A student must then petition to the Registrar’s Office within three (3) business days of the examination with appropriate supporting documentation. The self-declaration form is not sufficient documentation for this application.

Minor illnesses and ongoing chronic illnesses under medical management will normally not be considered valid grounds for granting a deferred final examination.

4.4 Deferred Term Work

In some situations, students are unable to complete term work because of extenuating circumstances beyond their control, which forces them to delay submission of the work. Requests for academic consideration are made in accordance with the Academic Consideration Policy for Students in Medical or Other Extenuating Circumstances.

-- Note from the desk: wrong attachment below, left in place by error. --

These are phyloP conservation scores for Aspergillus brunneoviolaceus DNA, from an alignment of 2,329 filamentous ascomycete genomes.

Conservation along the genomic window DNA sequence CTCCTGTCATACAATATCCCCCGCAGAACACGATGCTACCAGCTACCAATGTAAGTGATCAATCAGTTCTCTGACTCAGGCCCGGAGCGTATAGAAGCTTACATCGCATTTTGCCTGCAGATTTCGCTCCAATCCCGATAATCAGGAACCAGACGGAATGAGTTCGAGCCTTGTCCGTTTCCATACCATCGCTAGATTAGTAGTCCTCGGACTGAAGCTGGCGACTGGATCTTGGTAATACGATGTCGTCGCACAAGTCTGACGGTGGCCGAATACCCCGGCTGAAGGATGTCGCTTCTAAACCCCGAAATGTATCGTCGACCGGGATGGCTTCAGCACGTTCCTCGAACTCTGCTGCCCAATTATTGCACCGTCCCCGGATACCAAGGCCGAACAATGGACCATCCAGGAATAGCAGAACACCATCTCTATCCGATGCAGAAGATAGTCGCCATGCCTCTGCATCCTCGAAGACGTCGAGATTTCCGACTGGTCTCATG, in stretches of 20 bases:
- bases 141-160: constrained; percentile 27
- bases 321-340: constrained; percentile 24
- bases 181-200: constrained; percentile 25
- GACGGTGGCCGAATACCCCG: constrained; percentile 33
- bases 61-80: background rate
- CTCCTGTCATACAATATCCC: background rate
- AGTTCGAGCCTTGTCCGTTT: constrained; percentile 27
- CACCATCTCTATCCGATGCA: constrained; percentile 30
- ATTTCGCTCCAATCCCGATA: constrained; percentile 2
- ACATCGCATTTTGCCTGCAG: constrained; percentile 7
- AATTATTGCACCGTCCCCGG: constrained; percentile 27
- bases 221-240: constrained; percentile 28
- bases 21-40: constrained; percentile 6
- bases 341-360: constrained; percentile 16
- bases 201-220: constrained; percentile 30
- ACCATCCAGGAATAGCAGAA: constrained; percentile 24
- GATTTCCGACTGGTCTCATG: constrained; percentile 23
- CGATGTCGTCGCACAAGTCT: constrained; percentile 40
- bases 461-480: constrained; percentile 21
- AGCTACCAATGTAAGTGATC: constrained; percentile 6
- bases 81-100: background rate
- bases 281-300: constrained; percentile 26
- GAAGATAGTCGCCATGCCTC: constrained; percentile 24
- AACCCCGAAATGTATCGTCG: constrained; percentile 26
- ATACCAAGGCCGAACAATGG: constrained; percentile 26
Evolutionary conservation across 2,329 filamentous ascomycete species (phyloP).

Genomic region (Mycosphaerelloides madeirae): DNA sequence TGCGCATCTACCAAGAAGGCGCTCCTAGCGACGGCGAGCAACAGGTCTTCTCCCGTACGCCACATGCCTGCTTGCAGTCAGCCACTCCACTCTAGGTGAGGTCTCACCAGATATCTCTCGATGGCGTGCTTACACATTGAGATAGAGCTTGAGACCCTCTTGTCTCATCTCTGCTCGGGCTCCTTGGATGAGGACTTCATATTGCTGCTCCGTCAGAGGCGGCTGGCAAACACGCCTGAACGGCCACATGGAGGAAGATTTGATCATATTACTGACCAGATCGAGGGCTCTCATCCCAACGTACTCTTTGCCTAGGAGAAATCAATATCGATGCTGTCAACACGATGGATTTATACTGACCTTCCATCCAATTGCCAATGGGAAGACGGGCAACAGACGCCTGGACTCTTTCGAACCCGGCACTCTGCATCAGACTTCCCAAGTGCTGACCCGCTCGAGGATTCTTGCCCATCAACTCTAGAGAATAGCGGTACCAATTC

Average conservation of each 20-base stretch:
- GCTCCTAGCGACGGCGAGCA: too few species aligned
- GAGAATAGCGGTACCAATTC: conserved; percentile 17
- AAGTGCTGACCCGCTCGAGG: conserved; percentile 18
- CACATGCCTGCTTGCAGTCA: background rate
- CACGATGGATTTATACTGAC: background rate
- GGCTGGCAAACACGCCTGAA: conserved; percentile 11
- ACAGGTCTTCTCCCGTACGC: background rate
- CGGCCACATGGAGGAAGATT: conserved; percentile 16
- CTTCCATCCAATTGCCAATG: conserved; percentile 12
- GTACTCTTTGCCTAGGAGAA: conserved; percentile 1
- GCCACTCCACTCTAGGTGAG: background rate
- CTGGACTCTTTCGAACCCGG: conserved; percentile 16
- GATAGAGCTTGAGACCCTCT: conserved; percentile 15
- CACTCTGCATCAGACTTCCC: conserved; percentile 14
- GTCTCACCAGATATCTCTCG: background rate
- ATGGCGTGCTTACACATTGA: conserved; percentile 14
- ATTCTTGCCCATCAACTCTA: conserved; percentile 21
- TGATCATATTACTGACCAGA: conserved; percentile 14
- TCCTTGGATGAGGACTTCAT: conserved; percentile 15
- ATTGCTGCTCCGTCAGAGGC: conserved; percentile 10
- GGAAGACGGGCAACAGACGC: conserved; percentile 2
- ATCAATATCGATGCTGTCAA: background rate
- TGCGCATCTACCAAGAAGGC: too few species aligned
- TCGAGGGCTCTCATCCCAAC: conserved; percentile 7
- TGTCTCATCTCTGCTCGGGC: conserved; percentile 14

1. Students who claim short-term extenuating circumstances (normally lasting up to five days) as a reason for missed term work are held responsible for immediately informing the instructor concerned and for making alternate arrangements with the instructor. If the instructor requires supporting documentation, the instructor may only request submission of the University's self-declaration form, which is available on the Registrar's Office website. The alternate arrangement must be made before the last day of classes in the term as published in the academic schedule.
    1. Normally, any deferred term work will be completed by the last day of term. In all cases, formative evaluations providing feedback to the student should be replaced with formative evaluations. In the event the altered due date must extend beyond the last day of classes in the term, the instructor will assign a grade of zero for the work not submitted and submit the student’s earned grade accordingly; the instructor may submit a change of grade at a later date. Term work cannot be deferred by the Registrar.